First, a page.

N: I was watching a series called Lupin on Netflix and there they show a literal nobody tweet something about a famous man and how that very tweet got retweeted and made it to mainstream TV news as well. Does that mean we are all-powerful with this app in our hands? We can make or break people?


N: Is it our way to fame? Our way to bring down famous people? What is Twitter? Or is this app simply for entertainment? For you to read quick witty lines, educational facts, celebrity statements and spend a few minutes or hours on the phone scrolling links, videos from all across the world?

P: As you can see Neha and I had lots of questions as mentioned above. “What is Twitter? Does it really have an impact on our Digital well being?” In our quest to find answers, we decided to create a ‘Digital Well Being Series’.

Back in college, when I remember scrolling through Twitter and came across a video by ‘Save The Children’, titled ‘ Most shocking second day’, of course, I gave in to the clickbait and watched it.

Take a second and watch this! The video is for merely 1 minute 30 seconds.

The video is following a day in the life of a young girl in a war-torn country. It starts with her celebrating her birthday, going to the park, attending school, studying at home, and suddenly there’s bad news emanating from the radio, the Tv is on longer at night, the general situation gets tense at home, you can see it’s affecting the child, after some weeks a bomb blast occurs, you have the camera following the little girl across parks to get into the bunker, by the end of the video you have her celebrating her birthday in a hospital looking absolutely sapped. I literally was happy, sad, cried, shocked, by the end of the video.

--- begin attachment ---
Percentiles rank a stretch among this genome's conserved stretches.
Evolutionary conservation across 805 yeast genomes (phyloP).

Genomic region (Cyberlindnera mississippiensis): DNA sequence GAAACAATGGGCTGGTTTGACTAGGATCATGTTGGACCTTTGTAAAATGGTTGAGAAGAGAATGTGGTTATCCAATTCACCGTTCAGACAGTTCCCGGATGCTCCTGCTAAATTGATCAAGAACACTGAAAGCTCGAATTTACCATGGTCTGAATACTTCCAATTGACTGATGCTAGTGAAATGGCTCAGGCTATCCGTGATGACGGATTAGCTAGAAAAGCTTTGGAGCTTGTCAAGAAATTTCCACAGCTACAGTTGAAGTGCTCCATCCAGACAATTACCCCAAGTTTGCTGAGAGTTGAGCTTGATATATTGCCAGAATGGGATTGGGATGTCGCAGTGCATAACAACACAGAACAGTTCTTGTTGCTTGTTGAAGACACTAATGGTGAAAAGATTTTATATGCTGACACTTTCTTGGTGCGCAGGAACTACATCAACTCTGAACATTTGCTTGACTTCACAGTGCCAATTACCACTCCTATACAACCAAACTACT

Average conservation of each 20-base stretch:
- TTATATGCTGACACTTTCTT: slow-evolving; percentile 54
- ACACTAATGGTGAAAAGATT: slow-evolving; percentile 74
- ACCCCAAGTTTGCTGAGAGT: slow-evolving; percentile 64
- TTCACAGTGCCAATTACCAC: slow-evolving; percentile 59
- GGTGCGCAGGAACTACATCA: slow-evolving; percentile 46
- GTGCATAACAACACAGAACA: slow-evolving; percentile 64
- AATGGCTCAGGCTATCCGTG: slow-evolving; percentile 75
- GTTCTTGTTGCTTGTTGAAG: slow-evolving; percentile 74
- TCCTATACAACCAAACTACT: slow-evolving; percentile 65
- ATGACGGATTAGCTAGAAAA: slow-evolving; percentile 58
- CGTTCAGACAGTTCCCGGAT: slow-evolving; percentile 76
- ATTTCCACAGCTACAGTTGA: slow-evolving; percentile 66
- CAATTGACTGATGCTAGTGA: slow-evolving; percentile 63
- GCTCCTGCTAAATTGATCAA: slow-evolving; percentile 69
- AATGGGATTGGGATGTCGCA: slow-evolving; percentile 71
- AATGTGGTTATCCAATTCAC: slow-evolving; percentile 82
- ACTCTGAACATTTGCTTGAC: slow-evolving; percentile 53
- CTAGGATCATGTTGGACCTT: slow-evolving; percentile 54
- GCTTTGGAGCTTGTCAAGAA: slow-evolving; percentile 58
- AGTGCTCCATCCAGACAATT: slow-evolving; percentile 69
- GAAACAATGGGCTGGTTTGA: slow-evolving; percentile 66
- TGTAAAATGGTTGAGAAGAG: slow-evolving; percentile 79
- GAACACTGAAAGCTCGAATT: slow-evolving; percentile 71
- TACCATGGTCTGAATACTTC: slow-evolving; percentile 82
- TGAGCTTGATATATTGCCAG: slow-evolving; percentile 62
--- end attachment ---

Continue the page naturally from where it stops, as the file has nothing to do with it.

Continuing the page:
I watched this 4 years ago. And what I watched on Twitter still has an impact on me. Back to the point, the underlying theme of the digital well-being series is to empower you and assist YOU with information that could help you make more informed decisions.

So, whats our conclusion?!

P: I’m sure you might be sick of me saying the same old thing, “follow people that make you feel positive emotions’ ‘. *Shrugs shoulders* to you I say, “old is gold”. Times are rough, I’ll give us that.  Let’s not put up our white flags just yet. We really do have ways to minimise the toxicity we are exposed to online and find a healthy balance.

If your news intake is bothering you. I’m glad you noticed that. I follow the Optimistic Citizen here, it’s India’s first positive newspaper. It covers topics from sustainability, Education, Social work, Entrepreneurship.

You can read the acts of kindness people are doing in covid, and feel happy. Being happy drives you into action and actually makes you do things and help, and we all know helping others makes us happy.

Don’t let your social media feed bog you down, take the reins into your own hands and take charge of your own life.


  1. Optimist Citizen
  2. The Happiness Lab Podcast